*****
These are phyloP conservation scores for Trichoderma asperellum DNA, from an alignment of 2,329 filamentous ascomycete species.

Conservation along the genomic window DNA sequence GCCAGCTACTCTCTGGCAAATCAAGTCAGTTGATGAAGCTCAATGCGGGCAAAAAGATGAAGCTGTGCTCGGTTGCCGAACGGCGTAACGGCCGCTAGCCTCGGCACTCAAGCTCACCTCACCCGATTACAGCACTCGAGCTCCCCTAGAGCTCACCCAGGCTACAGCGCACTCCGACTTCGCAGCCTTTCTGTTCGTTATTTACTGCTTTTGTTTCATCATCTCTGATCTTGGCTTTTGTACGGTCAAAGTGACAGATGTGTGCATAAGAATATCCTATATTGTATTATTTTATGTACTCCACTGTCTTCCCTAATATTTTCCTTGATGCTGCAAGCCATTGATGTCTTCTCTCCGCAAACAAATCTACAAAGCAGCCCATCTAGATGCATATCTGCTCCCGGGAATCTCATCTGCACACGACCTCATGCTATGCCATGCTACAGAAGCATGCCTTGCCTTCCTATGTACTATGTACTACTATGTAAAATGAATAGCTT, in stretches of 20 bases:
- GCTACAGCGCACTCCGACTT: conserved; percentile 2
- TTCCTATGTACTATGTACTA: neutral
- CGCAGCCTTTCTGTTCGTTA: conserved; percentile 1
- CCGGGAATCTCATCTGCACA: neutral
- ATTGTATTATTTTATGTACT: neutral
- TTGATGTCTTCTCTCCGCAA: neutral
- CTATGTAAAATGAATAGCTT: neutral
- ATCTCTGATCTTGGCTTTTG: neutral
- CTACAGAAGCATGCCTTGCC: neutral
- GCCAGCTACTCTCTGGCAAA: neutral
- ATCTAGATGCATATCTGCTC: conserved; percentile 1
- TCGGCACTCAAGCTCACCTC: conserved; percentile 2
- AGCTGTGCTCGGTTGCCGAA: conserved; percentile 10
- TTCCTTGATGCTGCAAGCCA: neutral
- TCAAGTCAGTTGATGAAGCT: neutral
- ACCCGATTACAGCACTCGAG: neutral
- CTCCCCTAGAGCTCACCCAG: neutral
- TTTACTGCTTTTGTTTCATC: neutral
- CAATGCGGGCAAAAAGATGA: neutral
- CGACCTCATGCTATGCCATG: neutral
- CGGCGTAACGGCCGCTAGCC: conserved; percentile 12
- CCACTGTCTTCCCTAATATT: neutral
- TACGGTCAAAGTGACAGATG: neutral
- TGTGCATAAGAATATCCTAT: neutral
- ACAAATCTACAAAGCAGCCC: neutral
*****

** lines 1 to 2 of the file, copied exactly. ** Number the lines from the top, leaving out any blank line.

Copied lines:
These are phyloP conservation scores for Trichoderma asperellum DNA, from an alignment of 2,329 filamentous ascomycete species.

Conservation along the genomic window DNA sequence GCCAGCTACTCTCTGGCAAATCAAGTCAGTTGATGAAGCTCAATGCGGGCAAAAAGATGAAGCTGTGCTCGGTTGCCGAACGGCGTAACGGCCGCTAGCCTCGGCACTCAAGCTCACCTCACCCGATTACAGCACTCGAGCTCCCCTAGAGCTCACCCAGGCTACAGCGCACTCCGACTTCGCAGCCTTTCTGTTCGTTATTTACTGCTTTTGTTTCATCATCTCTGATCTTGGCTTTTGTACGGTCAAAGTGACAGATGTGTGCATAAGAATATCCTATATTGTATTATTTTATGTACTCCACTGTCTTCCCTAATATTTTCCTTGATGCTGCAAGCCATTGATGTCTTCTCTCCGCAAACAAATCTACAAAGCAGCCCATCTAGATGCATATCTGCTCCCGGGAATCTCATCTGCACACGACCTCATGCTATGCCATGCTACAGAAGCATGCCTTGCCTTCCTATGTACTATGTACTACTATGTAAAATGAATAGCTT, in stretches of 20 bases: